Advocates say serial shoplifter needs care, not jail

A serial shoplifter with nearly 100 Big Apple busts under his belt has been arrested again — but legal advocates say he needs mental health care, not handcuffs, to break the cycle.

They’re accusing the city simply of failing James Connelly, 30, who has never even been contacted by Mayor Bill de Blasio’s much-ballyhooed ThriveNYC program despite seeing the inside of a courtroom dozens of times, sources said.

Instead, Connelly has been through a criminal justice revolving door since 2019, with dozens of arrests on non-violent charges that don’t qualify for bail under state law.

“Clients like Mr. Connelly need treatment, not jail,” said Lupe Todd-Medina, a spokeswoman for New York County Defender Services.

“Instead of cycling him through the system where he will not get the care that he actually needs, a compassionate city would invest in more residential substance use treatment beds and supportive housing so that New Yorkers seeking treatment, individuals like Mr. Connelly, are able to do so,” she said.

James Connelly most recently targeted this Target store in Tribeca.

The career criminal was most recently pinched on Tuesday at a Target in Tribeca and charged with trespassing for violating a court order to stay away from the store — where he’s been nabbed repeatedly in the past for allegedly shoplifting.

At his arraignment Thursday evening on that case, as well as a separate shoplifting charge from Dec. 20, he pleaded guilty to two pending misdemeanors and was given a conditional discharge. Prosecutors asked for supervised release on the most recent case, which includes a felony count of third-degree burglary.

Manhattan prosecutors said they would typically ask for bail on the felony — and still could in the future — but that it was the DA’s policy not to seek bail for non-violent felonies.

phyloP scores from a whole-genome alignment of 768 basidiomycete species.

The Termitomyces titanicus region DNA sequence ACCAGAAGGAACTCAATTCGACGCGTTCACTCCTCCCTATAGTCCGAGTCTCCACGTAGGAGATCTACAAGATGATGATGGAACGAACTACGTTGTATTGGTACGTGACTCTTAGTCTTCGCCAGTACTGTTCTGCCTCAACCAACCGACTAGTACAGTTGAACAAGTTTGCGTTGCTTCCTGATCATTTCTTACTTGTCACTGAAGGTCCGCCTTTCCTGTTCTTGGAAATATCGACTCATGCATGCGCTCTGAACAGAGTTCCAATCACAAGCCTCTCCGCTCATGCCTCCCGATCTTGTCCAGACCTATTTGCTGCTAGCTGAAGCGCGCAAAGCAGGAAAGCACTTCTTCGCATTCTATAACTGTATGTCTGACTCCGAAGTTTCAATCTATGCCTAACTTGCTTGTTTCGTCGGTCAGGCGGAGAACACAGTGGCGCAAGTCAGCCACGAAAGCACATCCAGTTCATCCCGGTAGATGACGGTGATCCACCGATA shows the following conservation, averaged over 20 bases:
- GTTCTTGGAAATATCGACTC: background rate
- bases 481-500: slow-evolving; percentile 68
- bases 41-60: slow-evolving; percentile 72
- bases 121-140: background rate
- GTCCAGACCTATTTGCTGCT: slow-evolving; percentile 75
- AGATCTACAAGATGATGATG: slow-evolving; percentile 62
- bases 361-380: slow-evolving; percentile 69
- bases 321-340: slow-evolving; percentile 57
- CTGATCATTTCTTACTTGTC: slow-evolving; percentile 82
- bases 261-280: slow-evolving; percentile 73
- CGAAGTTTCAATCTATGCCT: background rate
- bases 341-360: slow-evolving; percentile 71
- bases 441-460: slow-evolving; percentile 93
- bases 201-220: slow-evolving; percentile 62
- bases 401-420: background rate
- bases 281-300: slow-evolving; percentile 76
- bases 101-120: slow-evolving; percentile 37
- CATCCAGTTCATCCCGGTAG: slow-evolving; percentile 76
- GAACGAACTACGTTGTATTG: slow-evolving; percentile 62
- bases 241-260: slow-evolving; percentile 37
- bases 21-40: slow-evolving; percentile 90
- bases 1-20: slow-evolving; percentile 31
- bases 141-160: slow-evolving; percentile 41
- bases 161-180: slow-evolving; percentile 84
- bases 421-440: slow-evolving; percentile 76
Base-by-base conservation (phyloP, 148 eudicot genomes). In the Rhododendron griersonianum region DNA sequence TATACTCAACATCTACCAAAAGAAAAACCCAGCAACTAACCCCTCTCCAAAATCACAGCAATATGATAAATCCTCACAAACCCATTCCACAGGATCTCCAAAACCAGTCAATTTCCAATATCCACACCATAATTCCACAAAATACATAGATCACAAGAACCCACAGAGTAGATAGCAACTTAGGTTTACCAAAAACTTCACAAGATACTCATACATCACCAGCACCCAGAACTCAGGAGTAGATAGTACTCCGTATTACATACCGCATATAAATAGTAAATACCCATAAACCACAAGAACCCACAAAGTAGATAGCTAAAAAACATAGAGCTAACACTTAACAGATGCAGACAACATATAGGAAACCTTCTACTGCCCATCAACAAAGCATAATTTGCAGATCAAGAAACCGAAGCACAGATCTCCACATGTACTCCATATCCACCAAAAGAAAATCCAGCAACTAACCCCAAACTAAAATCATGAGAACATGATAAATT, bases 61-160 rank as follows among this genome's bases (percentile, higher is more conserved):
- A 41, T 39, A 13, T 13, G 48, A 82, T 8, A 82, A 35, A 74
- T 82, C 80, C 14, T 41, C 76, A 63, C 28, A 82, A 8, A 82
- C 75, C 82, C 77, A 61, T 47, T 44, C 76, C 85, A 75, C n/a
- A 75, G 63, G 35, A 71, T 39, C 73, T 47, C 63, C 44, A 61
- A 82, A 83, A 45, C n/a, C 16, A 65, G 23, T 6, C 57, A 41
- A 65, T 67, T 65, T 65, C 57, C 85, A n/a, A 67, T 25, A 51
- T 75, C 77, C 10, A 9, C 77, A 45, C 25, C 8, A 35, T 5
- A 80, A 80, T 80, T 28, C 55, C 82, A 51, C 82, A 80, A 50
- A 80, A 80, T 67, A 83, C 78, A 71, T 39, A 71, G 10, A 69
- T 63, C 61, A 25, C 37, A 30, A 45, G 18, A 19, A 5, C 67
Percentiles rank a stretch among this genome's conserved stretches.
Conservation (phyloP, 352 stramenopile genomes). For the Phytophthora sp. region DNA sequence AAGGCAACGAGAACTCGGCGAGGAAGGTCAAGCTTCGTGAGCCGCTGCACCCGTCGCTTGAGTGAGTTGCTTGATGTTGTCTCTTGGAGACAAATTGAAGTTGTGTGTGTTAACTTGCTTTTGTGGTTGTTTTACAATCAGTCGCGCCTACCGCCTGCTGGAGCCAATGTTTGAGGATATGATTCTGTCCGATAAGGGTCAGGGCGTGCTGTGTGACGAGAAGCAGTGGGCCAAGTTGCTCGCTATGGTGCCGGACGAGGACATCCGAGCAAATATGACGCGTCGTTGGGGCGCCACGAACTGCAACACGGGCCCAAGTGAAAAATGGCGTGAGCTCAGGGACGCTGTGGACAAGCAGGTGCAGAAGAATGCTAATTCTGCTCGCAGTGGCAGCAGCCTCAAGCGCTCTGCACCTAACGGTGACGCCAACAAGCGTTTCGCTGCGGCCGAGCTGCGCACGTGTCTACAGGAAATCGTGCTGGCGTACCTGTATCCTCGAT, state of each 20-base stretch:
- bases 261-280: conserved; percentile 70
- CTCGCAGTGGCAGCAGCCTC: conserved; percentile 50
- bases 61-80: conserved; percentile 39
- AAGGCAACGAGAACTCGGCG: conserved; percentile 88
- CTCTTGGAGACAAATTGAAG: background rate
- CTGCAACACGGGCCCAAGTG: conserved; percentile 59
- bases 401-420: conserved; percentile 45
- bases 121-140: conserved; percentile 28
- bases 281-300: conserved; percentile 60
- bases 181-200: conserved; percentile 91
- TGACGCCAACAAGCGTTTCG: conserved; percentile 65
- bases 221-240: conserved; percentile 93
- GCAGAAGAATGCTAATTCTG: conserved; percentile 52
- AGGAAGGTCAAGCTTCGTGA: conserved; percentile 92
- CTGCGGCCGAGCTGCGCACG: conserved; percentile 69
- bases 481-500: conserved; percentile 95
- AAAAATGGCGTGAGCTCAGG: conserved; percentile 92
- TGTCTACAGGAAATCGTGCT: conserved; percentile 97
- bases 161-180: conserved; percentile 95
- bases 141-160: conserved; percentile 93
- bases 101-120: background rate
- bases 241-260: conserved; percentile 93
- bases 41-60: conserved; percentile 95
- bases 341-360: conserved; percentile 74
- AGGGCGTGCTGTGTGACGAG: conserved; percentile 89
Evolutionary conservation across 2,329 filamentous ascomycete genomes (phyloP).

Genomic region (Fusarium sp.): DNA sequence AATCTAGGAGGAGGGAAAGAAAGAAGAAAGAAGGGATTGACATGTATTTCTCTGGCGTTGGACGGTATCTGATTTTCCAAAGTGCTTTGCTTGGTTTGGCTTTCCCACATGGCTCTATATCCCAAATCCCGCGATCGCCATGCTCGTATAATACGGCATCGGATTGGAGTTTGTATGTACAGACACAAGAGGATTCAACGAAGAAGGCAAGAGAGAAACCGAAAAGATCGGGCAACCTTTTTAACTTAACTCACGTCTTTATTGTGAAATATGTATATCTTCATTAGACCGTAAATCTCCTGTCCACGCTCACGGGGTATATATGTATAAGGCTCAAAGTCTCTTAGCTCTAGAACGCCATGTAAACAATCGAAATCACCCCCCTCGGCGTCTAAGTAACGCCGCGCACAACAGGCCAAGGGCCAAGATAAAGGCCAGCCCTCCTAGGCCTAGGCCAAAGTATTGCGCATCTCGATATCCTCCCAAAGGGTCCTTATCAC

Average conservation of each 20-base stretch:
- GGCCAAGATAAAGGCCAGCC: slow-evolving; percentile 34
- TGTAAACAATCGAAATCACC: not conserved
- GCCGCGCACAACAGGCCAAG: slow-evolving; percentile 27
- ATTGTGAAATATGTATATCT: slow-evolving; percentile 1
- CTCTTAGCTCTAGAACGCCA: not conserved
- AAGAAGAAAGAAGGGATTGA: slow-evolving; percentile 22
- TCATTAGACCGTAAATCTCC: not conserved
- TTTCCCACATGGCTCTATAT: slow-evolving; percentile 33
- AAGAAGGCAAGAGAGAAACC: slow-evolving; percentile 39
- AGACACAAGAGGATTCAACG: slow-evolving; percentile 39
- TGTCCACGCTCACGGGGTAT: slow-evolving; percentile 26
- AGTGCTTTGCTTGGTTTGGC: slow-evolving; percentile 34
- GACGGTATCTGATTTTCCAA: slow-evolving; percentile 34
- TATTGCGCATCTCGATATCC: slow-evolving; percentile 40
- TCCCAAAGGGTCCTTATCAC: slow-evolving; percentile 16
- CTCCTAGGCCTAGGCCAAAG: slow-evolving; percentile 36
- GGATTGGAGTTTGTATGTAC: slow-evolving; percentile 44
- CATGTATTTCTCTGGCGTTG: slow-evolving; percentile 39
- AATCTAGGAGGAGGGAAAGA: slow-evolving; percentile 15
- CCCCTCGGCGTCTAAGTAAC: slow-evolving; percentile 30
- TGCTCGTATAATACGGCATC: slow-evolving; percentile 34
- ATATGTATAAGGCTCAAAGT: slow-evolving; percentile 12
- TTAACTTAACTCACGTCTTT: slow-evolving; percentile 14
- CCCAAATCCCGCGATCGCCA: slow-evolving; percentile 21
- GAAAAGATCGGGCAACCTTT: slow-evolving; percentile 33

James Connelly in court.
James Connelly has two pending misdemeanors and was given a conditional discharge on Dec. 20.

Tuesday marked the third time in two weeks Connelly was arrested at the Greenwich Street Target — he was also nabbed for allegedly stealing cases of Red Bull from the store on Dec. 15 and Dec. 24.

According to criminal complaints filed in Manhattan criminal court, Greer was accused of stealing from the same Target store at least 14 times between Oct. 10 and Christmas Eve, making off with electric toothbrushes, razors, soap, and cans of Red Bull.

He even hit the store twice in one day on Oct. 16, when he allegedly stole 25 items around 8:30 a.m., and 17 more items shortly after noon, the complaints show.

Greer is accused of hitting other Big Apple retailers as well, including Duane Reade.

Even before Tuesday’s arrest, Greer already had seven open cases in Manhattan and was free without bail on all of them, even as he allegedly continued his shoplifting spree.

That’s because the charges — typically petit larceny and criminal possession of stolen property — aren’t eligible for bail under the state’s criminal justice reform laws.

Officials at the state Office of Court Administration said judges have discretion to order civil commitment or require mental health screening as a condition of release.

But it is unclear if that has ever been ordered for Connelly.

ThriveNYC, a $1 billion de Blasio initiative launched in 2015 and overseen by first lady Chirlane McCray, was launched to address the city’s homelessness and mental health crisis.

The program has long been criticized for falling far short of tackling the crisis despite its hefty price tag, even amid a spike in vagrant attacks on city subways.

Chirlane McCray speaking at a ThriveNYC event.
According to advocates, James Connelly never received help from the much-maligned ThriveNYC program, spearheaded by outgoing First Lady Chirlane McCray.

“We’re spending $200 million a year on a mental health program, Thrive, with little accountability, with little data or outcomes to show progress,” City Comptroller Scott Stringer railed at a press conference in February.

Officials at City Hall did not immediately respond to a request for comment Friday.

Additional reporting by Oumou Fofana